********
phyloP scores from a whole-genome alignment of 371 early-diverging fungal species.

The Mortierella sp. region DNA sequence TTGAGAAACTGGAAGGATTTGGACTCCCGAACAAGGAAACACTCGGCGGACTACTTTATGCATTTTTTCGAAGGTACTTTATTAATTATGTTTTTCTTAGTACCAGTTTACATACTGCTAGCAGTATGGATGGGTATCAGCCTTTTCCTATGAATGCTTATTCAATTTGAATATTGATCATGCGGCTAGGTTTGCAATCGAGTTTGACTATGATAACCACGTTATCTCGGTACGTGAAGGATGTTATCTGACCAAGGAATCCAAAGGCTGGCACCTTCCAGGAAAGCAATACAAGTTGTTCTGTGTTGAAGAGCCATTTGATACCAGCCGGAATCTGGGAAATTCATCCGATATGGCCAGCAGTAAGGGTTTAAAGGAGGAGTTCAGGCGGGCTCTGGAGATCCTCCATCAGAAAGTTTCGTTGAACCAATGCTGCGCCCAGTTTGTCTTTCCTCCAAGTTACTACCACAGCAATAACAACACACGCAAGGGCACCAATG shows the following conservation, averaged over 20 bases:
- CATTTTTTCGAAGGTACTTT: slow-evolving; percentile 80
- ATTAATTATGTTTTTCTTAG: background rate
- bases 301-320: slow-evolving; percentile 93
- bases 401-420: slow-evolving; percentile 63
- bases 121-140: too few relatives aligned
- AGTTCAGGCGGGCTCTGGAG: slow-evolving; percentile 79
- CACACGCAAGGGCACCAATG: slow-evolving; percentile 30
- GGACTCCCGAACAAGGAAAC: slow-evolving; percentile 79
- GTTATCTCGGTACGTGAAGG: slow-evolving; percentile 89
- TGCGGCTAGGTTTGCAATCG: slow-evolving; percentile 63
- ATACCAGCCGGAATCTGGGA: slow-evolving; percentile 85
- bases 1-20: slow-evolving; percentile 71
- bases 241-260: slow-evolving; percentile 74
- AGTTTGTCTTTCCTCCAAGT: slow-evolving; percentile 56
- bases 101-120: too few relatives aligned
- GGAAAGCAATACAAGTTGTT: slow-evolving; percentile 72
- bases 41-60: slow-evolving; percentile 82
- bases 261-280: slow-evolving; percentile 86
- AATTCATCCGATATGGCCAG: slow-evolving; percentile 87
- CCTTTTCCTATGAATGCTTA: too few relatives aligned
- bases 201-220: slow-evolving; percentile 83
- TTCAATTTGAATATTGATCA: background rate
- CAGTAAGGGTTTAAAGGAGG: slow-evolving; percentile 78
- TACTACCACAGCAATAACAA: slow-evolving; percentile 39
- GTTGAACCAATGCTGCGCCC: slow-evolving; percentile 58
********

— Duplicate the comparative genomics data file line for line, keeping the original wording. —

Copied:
phyloP scores from a whole-genome alignment of 371 early-diverging fungal species.

The Mortierella sp. region DNA sequence TTGAGAAACTGGAAGGATTTGGACTCCCGAACAAGGAAACACTCGGCGGACTACTTTATGCATTTTTTCGAAGGTACTTTATTAATTATGTTTTTCTTAGTACCAGTTTACATACTGCTAGCAGTATGGATGGGTATCAGCCTTTTCCTATGAATGCTTATTCAATTTGAATATTGATCATGCGGCTAGGTTTGCAATCGAGTTTGACTATGATAACCACGTTATCTCGGTACGTGAAGGATGTTATCTGACCAAGGAATCCAAAGGCTGGCACCTTCCAGGAAAGCAATACAAGTTGTTCTGTGTTGAAGAGCCATTTGATACCAGCCGGAATCTGGGAAATTCATCCGATATGGCCAGCAGTAAGGGTTTAAAGGAGGAGTTCAGGCGGGCTCTGGAGATCCTCCATCAGAAAGTTTCGTTGAACCAATGCTGCGCCCAGTTTGTCTTTCCTCCAAGTTACTACCACAGCAATAACAACACACGCAAGGGCACCAATG shows the following conservation, averaged over 20 bases:
- CATTTTTTCGAAGGTACTTT: slow-evolving; percentile 80
- ATTAATTATGTTTTTCTTAG: background rate
- bases 301-320: slow-evolving; percentile 93
- bases 401-420: slow-evolving; percentile 63
- bases 121-140: too few relatives aligned
- AGTTCAGGCGGGCTCTGGAG: slow-evolving; percentile 79
- CACACGCAAGGGCACCAATG: slow-evolving; percentile 30
- GGACTCCCGAACAAGGAAAC: slow-evolving; percentile 79
- GTTATCTCGGTACGTGAAGG: slow-evolving; percentile 89
- TGCGGCTAGGTTTGCAATCG: slow-evolving; percentile 63
- ATACCAGCCGGAATCTGGGA: slow-evolving; percentile 85
- bases 1-20: slow-evolving; percentile 71
- bases 241-260: slow-evolving; percentile 74
- AGTTTGTCTTTCCTCCAAGT: slow-evolving; percentile 56
- bases 101-120: too few relatives aligned
- GGAAAGCAATACAAGTTGTT: slow-evolving; percentile 72
- bases 41-60: slow-evolving; percentile 82
- bases 261-280: slow-evolving; percentile 86
- AATTCATCCGATATGGCCAG: slow-evolving; percentile 87
- CCTTTTCCTATGAATGCTTA: too few relatives aligned
- bases 201-220: slow-evolving; percentile 83
- TTCAATTTGAATATTGATCA: background rate
- CAGTAAGGGTTTAAAGGAGG: slow-evolving; percentile 78
- TACTACCACAGCAATAACAA: slow-evolving; percentile 39
- GTTGAACCAATGCTGCGCCC: slow-evolving; percentile 58